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Dry Rubs & Marinades

post #1 of 9
Thread Starter 
I don't like recipes cause I usually don't follow them. I like ratios better. I'm look'n for some ideas on ratios salt/sugar/flavor(or no sugar) for beef/pork/chix. I "wing it" alot and usually come out fine, but would like to have a base to build my own rubs for smoke'n and grill'n. Over-the-counter rubs are usually too salty and lack something we like.

As far as marinades, I like ratios of oil/acid/flavor. I don't marinade much, but the wife & kids like it sometimes. I don't use them for tenderize'n but for adding a different flavor to the "typical".

FYI - I do most/if not all my cook'n on a smoker/grill.

Thanks for the help.
post #2 of 9
Base for BBQ rubs is typically 50/50 salt sugar then add flavors on top of that
post #3 of 9
Thread Starter 
I was hope'n you'd see this.:D 50/50 though? Then you add flavors until you like the taste? 1c k.salt, 1c. brn sugar, then on to TBS of flavor?

How about beef, k.salt/blk pepper and heat? Maybe some thyme/rosemary?

Sorry to ask so many q's.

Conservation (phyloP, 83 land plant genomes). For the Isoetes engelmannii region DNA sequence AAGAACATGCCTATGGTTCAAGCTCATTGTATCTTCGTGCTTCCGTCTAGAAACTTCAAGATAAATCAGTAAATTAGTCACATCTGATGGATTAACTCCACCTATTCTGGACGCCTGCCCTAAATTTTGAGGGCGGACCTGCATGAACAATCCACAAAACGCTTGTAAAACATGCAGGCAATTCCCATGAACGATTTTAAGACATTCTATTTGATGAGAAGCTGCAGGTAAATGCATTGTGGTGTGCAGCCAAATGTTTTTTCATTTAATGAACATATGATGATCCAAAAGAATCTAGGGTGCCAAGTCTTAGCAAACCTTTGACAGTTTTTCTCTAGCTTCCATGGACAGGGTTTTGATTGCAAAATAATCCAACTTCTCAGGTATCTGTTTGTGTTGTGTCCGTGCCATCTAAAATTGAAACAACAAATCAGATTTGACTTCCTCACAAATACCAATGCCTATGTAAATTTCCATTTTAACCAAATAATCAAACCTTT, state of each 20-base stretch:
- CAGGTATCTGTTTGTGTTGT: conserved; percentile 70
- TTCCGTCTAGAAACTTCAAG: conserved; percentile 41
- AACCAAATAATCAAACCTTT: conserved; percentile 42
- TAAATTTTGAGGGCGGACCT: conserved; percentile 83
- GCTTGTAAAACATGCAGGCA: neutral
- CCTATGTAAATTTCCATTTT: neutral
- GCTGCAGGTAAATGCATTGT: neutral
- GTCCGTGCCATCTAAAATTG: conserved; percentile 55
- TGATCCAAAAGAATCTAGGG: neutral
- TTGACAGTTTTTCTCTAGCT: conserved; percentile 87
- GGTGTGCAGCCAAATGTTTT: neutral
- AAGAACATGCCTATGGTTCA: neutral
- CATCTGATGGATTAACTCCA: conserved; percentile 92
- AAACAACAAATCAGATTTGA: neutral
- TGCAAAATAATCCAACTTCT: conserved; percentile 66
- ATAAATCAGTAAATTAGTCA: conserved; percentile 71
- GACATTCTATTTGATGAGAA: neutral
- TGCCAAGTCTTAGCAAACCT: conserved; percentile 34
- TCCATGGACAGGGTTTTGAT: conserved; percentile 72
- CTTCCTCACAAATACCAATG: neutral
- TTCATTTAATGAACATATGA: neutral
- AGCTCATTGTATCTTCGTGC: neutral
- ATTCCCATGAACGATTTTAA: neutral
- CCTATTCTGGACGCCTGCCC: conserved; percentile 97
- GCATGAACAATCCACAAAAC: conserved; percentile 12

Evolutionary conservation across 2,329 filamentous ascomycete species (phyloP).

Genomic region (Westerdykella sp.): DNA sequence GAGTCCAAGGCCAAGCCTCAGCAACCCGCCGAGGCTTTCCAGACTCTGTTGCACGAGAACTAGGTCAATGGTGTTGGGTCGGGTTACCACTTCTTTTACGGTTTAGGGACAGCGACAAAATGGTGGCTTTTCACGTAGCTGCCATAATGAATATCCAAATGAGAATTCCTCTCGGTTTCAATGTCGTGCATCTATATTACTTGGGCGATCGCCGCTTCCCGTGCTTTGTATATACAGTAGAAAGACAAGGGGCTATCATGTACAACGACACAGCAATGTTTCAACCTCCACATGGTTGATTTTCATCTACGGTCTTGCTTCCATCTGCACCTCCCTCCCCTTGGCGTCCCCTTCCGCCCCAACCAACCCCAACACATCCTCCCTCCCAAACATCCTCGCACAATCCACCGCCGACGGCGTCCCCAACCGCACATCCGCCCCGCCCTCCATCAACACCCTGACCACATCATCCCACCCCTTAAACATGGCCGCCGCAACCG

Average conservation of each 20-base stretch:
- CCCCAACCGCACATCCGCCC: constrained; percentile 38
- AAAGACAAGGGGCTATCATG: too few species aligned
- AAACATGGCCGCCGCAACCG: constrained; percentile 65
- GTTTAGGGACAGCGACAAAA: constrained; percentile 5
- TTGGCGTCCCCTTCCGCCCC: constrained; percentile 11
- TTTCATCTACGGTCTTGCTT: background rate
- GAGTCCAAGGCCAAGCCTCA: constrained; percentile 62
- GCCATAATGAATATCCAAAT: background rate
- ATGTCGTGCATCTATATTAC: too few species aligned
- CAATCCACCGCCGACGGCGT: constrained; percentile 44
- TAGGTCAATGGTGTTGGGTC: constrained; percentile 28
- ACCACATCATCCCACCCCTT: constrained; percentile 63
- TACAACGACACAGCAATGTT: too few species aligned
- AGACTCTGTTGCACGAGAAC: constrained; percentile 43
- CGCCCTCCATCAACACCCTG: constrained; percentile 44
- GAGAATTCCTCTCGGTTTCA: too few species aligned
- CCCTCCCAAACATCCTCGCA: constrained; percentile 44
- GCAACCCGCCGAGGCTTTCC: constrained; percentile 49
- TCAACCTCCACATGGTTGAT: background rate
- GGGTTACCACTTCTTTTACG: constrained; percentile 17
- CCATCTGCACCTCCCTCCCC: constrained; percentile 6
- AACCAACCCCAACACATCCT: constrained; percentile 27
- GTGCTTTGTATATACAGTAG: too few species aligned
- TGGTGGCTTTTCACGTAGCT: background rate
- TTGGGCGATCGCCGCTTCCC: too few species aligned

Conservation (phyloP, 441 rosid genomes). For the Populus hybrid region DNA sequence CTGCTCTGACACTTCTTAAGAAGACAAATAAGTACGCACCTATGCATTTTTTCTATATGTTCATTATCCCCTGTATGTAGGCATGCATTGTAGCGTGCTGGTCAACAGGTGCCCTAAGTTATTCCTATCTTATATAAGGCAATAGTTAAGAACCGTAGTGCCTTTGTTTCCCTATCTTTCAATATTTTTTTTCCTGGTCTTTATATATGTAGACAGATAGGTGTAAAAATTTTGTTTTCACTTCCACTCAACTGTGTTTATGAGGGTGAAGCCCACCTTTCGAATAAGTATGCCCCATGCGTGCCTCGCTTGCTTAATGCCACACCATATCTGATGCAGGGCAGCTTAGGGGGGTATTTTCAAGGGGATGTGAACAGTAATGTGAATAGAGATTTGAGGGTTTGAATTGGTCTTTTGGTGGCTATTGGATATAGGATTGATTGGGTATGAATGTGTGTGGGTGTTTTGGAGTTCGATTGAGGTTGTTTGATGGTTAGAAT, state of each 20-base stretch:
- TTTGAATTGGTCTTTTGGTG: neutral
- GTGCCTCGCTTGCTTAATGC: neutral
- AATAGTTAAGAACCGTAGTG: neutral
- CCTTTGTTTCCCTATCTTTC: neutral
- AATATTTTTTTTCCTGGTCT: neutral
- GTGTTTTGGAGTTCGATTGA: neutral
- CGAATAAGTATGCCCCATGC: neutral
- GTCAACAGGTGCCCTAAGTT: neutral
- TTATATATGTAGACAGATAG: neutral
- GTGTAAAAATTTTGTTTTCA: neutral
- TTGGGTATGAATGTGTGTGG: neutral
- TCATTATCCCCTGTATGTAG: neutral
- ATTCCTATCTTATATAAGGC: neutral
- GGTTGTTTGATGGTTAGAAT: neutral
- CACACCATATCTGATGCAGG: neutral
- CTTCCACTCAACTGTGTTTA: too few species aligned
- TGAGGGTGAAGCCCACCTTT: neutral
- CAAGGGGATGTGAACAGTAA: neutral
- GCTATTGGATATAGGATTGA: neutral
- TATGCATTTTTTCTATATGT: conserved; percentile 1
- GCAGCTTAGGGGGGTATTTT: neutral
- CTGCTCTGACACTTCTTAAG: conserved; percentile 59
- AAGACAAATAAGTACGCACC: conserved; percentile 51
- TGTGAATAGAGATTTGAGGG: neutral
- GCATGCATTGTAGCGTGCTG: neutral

post #4 of 9
There are a million rubs and thousands of "ratios."

Whether a rub is a good one or not, depends on what you're cooking and how you're cooking it.

Rubs for direct, high heat grilling usually don't have very much, if any, sugar. Rubs for indirect, low and slow smoking can have quite a bit.

Pork likes sugar quite a bit, but beef usually does not. Pork rubs often have quite a bit of sugar, while beef seldom does. Most fish can carry a good bit of sugar -- if not as much as pork. Poultry less than fish.

A rub composed of even amounts of salt and sugar is a good one for smoking pork, but a poor choice for grilling a lamb chop.

I have a sort of base that I use in most of my rubs that's roughly: 6 parts kosher salt; 2 parts paprika; 2 parts fresh ground pepper; 1 part granulated garlic; 1 part granulated onion; 1/10 part dry thyme; and 1/10 part dry, rubbed sage.

If I were looking for an Italian accented smoked pork pork, I might add to this: 8 parts sugar; 3 parts ground, toasted fennel seed; 2 parts ground, toasted coriander seed; 1 part ground ginger; and 1/2 part grated orange and/or lemon zest. If I were trying for a more straightforward rub -- typical of the American South -- I'd go 8: 3: 1. Where 8 is sugar, 3 is salt, and 1 is everything else. But for ribs, I'd bump the amount of sweet paprika considerably -- not just for flavor but to get that red color that's so appetizing on ribs.

The key is to match the rub to the effect you're trying to create. There is no magic set of ratios. It just depends.

One thing to remember is that a good rule of thumb for how much rub to use is to consider how much salt is in your rub and season the meat just until it's appropriately salted.

You're asking for more than anyone can give in a post. Books have been written about the subjects included in your questions. The more specific you are about what you want to do, the better the answer I can give you.